Parents need warnings about multiple SIDS risks, study says
March 26th, 2012
12:01 AM ET

Parents need warnings about multiple SIDS risks, study says

More parents seem to have gotten the message that their infants need to sleep on their backs to reduce the risk of dying from Sudden Infant Death Syndrome (SIDS).  However they seem to be unaware that often multiple risk factors occurring at the same time increase the risk of SIDS, according to new research published Monday.

Back in 1994, a campaign called "back-to-sleep" was launched to encourage parents to place their infants on their backs when they sleep to prevent SIDS, the leading cause of death among babies aged 1 to 12 months. And it helped: 10 years later the death rates from SIDS were cut in half.  But around 2000 those rates began to plateau and new research published in the journal Pediatrics suggests it may be due to an increase in other risk factors for SIDS such as bed-sharing and having babies sleep on adult mattresses and bedding.

Researchers studied the records of 568 SIDS babies in San Diego, California, who died between 1991 and 2008 - before and after the 'back-to-sleep' campaign began.  Scientists wanted to find out if the prominent risk factors for SIDS deaths had changed over time.  Experts know that the chance of developing SIDS increases when a baby sleeps on his or her stomach, shares a bed with someone, is born premature and if the mother-to-be smoked.  In this study, scientists found that the biggest risk for SIDS, stomach sleeping, had dramatically dropped during the 17 year period, but the amount of bed-sharing had doubled, especially in babies younger than 2 months old.

Experts say children are twice as likely to die from SIDS when they sleep in the bed with someone else.  If an infant is very young (between 2 and 4 months old) these rates go up dramatically.

"Bed-sharing leads to a 17 or 18 times increase risk [of SIDS] if the baby is less than 2 or 3 months old," explains Rachel Moon, Pediatrician and SIDS Researcher at Children's National Medical Center in Washington.

And if the parents bed-share and smoke, the baby is 18 times more likely to develop SIDS even if the infant is older than 3 months of age, says Moon.

This new research suggests that parents need to be educated that their newborn is at risk for multiple and simultaneous SIDS risk factors, not just one.  Simply having your baby sleep on his or her back, isn't enough.  If your baby hasn't reached his or her first birthday and sleeps with you or on soft blankets or mattresses, those are risk factors too. "Risk reduction campaigns that emphasize the importance of avoiding multiple and simultaneous SIDS risks are essential," according to the study authors.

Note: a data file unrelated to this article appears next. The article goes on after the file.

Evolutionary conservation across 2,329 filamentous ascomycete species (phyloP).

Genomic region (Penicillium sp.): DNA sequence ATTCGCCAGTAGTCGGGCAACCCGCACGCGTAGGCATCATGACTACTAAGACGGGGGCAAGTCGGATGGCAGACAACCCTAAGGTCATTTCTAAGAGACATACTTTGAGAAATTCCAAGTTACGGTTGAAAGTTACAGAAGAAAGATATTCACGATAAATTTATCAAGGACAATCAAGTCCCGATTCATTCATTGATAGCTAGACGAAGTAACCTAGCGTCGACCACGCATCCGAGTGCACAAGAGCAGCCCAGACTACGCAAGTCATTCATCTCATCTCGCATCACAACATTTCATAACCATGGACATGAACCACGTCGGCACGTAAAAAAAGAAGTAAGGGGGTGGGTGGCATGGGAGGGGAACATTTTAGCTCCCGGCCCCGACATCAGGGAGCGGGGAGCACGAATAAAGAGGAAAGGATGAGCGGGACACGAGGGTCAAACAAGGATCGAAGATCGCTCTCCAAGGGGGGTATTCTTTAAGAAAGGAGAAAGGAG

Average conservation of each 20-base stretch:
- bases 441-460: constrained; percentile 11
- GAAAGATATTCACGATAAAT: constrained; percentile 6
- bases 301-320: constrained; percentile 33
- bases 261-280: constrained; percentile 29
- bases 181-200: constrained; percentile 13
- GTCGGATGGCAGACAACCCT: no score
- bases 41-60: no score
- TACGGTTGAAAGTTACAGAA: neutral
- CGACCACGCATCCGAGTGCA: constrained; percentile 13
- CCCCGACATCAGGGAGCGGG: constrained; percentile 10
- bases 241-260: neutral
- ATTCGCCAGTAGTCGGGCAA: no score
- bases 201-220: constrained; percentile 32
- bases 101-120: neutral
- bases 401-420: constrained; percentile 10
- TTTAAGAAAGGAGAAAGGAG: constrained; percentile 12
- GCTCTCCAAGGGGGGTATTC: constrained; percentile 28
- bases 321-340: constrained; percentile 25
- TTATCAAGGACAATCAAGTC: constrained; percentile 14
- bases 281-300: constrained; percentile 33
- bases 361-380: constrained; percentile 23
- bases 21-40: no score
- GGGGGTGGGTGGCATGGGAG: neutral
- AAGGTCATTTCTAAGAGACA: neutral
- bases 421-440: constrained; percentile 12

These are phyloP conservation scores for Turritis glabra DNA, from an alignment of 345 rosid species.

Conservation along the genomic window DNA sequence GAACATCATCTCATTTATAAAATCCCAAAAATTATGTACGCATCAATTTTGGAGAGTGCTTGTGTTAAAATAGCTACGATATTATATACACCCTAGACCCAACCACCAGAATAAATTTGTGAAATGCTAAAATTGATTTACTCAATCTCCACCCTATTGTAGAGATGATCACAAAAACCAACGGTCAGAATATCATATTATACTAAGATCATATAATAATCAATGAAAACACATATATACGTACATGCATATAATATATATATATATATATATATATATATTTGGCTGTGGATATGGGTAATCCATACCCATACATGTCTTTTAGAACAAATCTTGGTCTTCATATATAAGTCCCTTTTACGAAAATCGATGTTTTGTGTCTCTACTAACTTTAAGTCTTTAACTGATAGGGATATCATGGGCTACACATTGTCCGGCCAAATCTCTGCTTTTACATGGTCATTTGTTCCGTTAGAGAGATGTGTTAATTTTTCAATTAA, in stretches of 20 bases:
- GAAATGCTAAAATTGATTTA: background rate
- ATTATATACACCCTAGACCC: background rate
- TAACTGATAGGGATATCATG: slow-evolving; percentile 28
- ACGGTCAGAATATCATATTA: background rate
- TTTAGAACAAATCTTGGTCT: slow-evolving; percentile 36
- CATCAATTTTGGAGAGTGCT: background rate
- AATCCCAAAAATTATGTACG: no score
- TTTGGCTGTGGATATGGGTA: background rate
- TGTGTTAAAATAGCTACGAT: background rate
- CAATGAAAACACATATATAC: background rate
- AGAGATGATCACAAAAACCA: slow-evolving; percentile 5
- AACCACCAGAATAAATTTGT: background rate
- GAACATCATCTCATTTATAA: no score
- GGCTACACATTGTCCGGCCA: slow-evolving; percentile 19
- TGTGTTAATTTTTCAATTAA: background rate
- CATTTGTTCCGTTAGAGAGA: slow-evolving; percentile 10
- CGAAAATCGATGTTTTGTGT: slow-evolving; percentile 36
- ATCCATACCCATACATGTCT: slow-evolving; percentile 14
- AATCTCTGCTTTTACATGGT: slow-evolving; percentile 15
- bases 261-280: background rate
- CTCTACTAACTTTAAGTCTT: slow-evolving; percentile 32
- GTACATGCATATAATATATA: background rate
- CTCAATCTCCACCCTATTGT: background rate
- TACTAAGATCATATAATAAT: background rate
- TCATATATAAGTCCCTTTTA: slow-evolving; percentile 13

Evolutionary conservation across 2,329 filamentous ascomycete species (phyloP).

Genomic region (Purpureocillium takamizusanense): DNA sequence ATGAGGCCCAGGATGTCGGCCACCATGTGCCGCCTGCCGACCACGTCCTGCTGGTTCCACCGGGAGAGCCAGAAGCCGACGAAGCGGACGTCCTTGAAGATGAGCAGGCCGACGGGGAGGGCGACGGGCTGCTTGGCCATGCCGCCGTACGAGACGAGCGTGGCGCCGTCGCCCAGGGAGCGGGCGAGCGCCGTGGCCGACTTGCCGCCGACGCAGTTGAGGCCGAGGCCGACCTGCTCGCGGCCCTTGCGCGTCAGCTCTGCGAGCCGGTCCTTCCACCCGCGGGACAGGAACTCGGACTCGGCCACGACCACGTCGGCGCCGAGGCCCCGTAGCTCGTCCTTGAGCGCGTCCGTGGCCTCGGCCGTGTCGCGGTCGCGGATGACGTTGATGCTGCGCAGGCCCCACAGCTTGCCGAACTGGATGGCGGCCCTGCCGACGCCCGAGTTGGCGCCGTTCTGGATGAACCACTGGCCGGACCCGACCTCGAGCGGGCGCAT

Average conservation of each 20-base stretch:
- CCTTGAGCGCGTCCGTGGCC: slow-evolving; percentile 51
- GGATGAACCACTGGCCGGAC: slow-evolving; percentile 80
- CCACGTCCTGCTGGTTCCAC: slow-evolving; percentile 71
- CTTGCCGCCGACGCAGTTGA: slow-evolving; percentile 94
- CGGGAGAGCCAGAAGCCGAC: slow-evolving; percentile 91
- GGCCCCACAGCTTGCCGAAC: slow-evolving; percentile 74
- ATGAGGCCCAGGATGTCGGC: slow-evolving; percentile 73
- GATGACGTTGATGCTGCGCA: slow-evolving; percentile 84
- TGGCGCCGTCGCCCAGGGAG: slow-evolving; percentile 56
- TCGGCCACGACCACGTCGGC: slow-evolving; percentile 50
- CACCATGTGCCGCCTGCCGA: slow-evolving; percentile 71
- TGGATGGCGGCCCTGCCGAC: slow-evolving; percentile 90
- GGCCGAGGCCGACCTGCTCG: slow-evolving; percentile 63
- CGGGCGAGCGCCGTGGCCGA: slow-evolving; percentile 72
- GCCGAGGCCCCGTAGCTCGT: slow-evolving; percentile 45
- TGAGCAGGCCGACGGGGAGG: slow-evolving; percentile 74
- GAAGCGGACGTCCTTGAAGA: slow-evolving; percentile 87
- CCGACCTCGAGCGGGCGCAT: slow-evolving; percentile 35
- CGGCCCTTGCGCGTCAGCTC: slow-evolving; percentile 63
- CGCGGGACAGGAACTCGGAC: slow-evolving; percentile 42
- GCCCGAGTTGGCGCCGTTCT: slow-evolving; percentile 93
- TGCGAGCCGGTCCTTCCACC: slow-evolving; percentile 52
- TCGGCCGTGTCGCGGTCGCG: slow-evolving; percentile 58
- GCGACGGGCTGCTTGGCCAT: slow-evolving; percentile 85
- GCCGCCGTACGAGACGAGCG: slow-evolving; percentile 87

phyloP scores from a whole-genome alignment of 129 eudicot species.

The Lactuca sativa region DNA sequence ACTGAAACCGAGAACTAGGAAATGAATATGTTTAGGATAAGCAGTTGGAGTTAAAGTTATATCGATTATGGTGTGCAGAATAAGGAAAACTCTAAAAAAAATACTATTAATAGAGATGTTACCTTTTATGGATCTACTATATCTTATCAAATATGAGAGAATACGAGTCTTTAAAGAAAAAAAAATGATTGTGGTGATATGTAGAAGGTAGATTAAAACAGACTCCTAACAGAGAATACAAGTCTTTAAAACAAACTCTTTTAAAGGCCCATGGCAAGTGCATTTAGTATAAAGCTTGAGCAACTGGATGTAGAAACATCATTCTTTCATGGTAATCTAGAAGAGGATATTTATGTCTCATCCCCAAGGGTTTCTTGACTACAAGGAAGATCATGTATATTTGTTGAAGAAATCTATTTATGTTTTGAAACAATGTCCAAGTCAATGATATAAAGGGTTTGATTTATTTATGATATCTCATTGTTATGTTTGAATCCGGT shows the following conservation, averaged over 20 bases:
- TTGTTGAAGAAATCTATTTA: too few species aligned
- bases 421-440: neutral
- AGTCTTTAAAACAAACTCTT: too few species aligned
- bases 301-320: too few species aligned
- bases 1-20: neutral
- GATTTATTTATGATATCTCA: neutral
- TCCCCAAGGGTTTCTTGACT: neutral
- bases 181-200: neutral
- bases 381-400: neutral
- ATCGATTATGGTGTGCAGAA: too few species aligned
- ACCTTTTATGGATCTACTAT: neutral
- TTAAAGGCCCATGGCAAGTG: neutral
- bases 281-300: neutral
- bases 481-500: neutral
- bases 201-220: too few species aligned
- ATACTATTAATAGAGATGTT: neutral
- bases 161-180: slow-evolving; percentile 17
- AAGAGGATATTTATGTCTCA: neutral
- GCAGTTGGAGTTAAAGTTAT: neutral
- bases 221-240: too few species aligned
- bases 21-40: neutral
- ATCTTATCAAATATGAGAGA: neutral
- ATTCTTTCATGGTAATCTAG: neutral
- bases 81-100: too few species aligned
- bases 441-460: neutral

SIDS takes the lives of about 2200 infants each year in the United States, according to the Centers for Disease Control and Prevention.  Most infants who die are between 2 and 4 months of age.  Experts are still grappling with the cause but think is has to do with abnormalities in the part of the brain that control breathing and the ability to wake from sleep.  These babies are less likely to rouse themselves if they are face down or if blankets, pillows or other bedding obstructs their breathing.

The American Academy of Pediatrics has the following recommendations to help prevent SIDS:

– Babies should always sleep on their backs
– Always use a firm sleep surface
– Every baby should sleep in his or her own crib
– Keep soft objects or loose bedding out of the crib. No pillows, blankets or bumper pads
– Avoid covering the infant’s head or overheating
– Babies should not sleep on the same sleep surface as their parents
– Bring the baby to bed for cuddling and feeding, but return the baby to his/her crib when you're ready to go back to sleep
– Infant wedges and positioners should not be used
– Women should breastfeed their babies
– Infants should be immunized ("Studies have concluded that vaccinations are not a risk factor for SIDS," according to the CDC)

soundoff (22 Responses)
  1. Cathy

    I am glad this article emphasizes breastfeeding but would like to have seen the statistical difference of SIDS in breastfed babies and babies that were not breastfed.

    March 26, 2012 at 16:17 | Report abuse | Reply
    • Linda Tantawi

      Research studies shows that infants who were breastfed were about 60% less likely to die from SIDS than infants who didn't receive any breast milk. This protective effect increased the longer the baby was breastfed and if the baby was exclusively breastfed. Here is a link: http://www.webmd.com/parenting/baby/news/20110613/breastfeeding-cuts-sids-risk

      March 26, 2012 at 16:43 | Report abuse |
  2. Gigi

    Surprised they didn't mention this but there are specially made bassinets that give your baby a safe place to sleep next you in bed. We are planning on using one for our next baby especially if I end up having another c-section and have a hard time getting out of bed at first.